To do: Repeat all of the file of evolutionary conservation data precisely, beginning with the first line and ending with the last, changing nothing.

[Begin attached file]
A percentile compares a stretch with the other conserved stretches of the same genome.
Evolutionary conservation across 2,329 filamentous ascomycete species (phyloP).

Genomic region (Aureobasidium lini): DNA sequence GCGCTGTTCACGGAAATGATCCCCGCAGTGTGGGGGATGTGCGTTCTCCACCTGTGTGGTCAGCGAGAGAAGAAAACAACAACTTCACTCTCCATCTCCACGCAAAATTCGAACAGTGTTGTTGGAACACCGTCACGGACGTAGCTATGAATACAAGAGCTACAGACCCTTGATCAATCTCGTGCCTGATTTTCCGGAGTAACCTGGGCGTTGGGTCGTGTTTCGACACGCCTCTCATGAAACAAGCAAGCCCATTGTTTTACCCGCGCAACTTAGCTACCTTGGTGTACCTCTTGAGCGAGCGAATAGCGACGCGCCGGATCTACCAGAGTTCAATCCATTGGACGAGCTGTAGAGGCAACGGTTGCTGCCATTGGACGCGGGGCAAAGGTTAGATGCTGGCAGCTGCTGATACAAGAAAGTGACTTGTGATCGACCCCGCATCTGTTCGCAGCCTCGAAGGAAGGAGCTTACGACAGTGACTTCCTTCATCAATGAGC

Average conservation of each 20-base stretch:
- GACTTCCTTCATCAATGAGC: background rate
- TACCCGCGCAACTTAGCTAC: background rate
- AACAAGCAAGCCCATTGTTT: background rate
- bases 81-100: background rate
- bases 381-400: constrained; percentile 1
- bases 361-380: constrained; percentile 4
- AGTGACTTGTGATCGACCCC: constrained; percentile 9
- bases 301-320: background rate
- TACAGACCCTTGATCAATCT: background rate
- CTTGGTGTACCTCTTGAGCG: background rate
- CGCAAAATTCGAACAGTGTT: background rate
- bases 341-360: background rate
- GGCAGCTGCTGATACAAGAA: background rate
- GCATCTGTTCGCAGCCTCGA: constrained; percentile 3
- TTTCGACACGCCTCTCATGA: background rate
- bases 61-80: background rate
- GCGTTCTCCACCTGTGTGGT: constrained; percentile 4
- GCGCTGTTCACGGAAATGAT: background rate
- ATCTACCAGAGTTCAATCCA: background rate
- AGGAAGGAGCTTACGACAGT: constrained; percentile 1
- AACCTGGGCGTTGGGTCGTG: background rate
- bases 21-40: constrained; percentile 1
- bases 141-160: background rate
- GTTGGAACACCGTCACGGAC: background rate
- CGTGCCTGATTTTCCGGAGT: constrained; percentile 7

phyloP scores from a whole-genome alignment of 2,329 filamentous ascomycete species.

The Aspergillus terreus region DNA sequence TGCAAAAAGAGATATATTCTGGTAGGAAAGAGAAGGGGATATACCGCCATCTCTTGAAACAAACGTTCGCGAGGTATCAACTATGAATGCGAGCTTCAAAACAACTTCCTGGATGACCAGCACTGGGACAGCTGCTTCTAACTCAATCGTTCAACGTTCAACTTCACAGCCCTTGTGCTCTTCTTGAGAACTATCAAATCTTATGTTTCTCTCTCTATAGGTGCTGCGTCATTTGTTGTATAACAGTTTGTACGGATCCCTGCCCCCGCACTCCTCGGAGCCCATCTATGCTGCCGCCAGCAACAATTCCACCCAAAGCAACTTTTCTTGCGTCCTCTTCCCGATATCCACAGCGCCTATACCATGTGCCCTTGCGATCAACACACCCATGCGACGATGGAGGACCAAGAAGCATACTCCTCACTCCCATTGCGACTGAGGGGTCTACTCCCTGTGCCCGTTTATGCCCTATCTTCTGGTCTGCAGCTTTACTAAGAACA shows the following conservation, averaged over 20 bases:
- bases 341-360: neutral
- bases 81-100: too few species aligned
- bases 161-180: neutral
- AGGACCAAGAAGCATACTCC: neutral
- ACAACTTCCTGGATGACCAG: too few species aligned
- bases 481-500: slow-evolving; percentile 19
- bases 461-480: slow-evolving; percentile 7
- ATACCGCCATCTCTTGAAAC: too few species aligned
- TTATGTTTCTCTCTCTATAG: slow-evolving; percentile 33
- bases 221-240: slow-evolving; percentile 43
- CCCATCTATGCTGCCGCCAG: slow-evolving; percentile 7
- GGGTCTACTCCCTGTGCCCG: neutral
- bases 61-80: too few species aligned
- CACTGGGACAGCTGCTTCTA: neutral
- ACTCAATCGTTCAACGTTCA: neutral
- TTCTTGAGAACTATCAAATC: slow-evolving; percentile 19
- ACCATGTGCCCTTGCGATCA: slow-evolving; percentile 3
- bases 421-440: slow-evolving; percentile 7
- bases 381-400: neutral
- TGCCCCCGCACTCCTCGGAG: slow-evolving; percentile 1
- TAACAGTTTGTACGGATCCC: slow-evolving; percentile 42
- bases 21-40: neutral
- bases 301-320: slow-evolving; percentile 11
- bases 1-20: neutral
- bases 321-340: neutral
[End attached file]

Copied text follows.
A percentile compares a stretch with the other conserved stretches of the same genome.
Evolutionary conservation across 2,329 filamentous ascomycete species (phyloP).

Genomic region (Aureobasidium lini): DNA sequence GCGCTGTTCACGGAAATGATCCCCGCAGTGTGGGGGATGTGCGTTCTCCACCTGTGTGGTCAGCGAGAGAAGAAAACAACAACTTCACTCTCCATCTCCACGCAAAATTCGAACAGTGTTGTTGGAACACCGTCACGGACGTAGCTATGAATACAAGAGCTACAGACCCTTGATCAATCTCGTGCCTGATTTTCCGGAGTAACCTGGGCGTTGGGTCGTGTTTCGACACGCCTCTCATGAAACAAGCAAGCCCATTGTTTTACCCGCGCAACTTAGCTACCTTGGTGTACCTCTTGAGCGAGCGAATAGCGACGCGCCGGATCTACCAGAGTTCAATCCATTGGACGAGCTGTAGAGGCAACGGTTGCTGCCATTGGACGCGGGGCAAAGGTTAGATGCTGGCAGCTGCTGATACAAGAAAGTGACTTGTGATCGACCCCGCATCTGTTCGCAGCCTCGAAGGAAGGAGCTTACGACAGTGACTTCCTTCATCAATGAGC

Average conservation of each 20-base stretch:
- GACTTCCTTCATCAATGAGC: background rate
- TACCCGCGCAACTTAGCTAC: background rate
- AACAAGCAAGCCCATTGTTT: background rate
- bases 81-100: background rate
- bases 381-400: constrained; percentile 1
- bases 361-380: constrained; percentile 4
- AGTGACTTGTGATCGACCCC: constrained; percentile 9
- bases 301-320: background rate
- TACAGACCCTTGATCAATCT: background rate
- CTTGGTGTACCTCTTGAGCG: background rate
- CGCAAAATTCGAACAGTGTT: background rate
- bases 341-360: background rate
- GGCAGCTGCTGATACAAGAA: background rate
- GCATCTGTTCGCAGCCTCGA: constrained; percentile 3
- TTTCGACACGCCTCTCATGA: background rate
- bases 61-80: background rate
- GCGTTCTCCACCTGTGTGGT: constrained; percentile 4
- GCGCTGTTCACGGAAATGAT: background rate
- ATCTACCAGAGTTCAATCCA: background rate
- AGGAAGGAGCTTACGACAGT: constrained; percentile 1
- AACCTGGGCGTTGGGTCGTG: background rate
- bases 21-40: constrained; percentile 1
- bases 141-160: background rate
- GTTGGAACACCGTCACGGAC: background rate
- CGTGCCTGATTTTCCGGAGT: constrained; percentile 7

phyloP scores from a whole-genome alignment of 2,329 filamentous ascomycete species.

The Aspergillus terreus region DNA sequence TGCAAAAAGAGATATATTCTGGTAGGAAAGAGAAGGGGATATACCGCCATCTCTTGAAACAAACGTTCGCGAGGTATCAACTATGAATGCGAGCTTCAAAACAACTTCCTGGATGACCAGCACTGGGACAGCTGCTTCTAACTCAATCGTTCAACGTTCAACTTCACAGCCCTTGTGCTCTTCTTGAGAACTATCAAATCTTATGTTTCTCTCTCTATAGGTGCTGCGTCATTTGTTGTATAACAGTTTGTACGGATCCCTGCCCCCGCACTCCTCGGAGCCCATCTATGCTGCCGCCAGCAACAATTCCACCCAAAGCAACTTTTCTTGCGTCCTCTTCCCGATATCCACAGCGCCTATACCATGTGCCCTTGCGATCAACACACCCATGCGACGATGGAGGACCAAGAAGCATACTCCTCACTCCCATTGCGACTGAGGGGTCTACTCCCTGTGCCCGTTTATGCCCTATCTTCTGGTCTGCAGCTTTACTAAGAACA shows the following conservation, averaged over 20 bases:
- bases 341-360: neutral
- bases 81-100: too few species aligned
- bases 161-180: neutral
- AGGACCAAGAAGCATACTCC: neutral
- ACAACTTCCTGGATGACCAG: too few species aligned
- bases 481-500: slow-evolving; percentile 19
- bases 461-480: slow-evolving; percentile 7
- ATACCGCCATCTCTTGAAAC: too few species aligned
- TTATGTTTCTCTCTCTATAG: slow-evolving; percentile 33
- bases 221-240: slow-evolving; percentile 43
- CCCATCTATGCTGCCGCCAG: slow-evolving; percentile 7
- GGGTCTACTCCCTGTGCCCG: neutral
- bases 61-80: too few species aligned
- CACTGGGACAGCTGCTTCTA: neutral
- ACTCAATCGTTCAACGTTCA: neutral
- TTCTTGAGAACTATCAAATC: slow-evolving; percentile 19
- ACCATGTGCCCTTGCGATCA: slow-evolving; percentile 3
- bases 421-440: slow-evolving; percentile 7
- bases 381-400: neutral
- TGCCCCCGCACTCCTCGGAG: slow-evolving; percentile 1
- TAACAGTTTGTACGGATCCC: slow-evolving; percentile 42
- bases 21-40: neutral
- bases 301-320: slow-evolving; percentile 11
- bases 1-20: neutral
- bases 321-340: neutral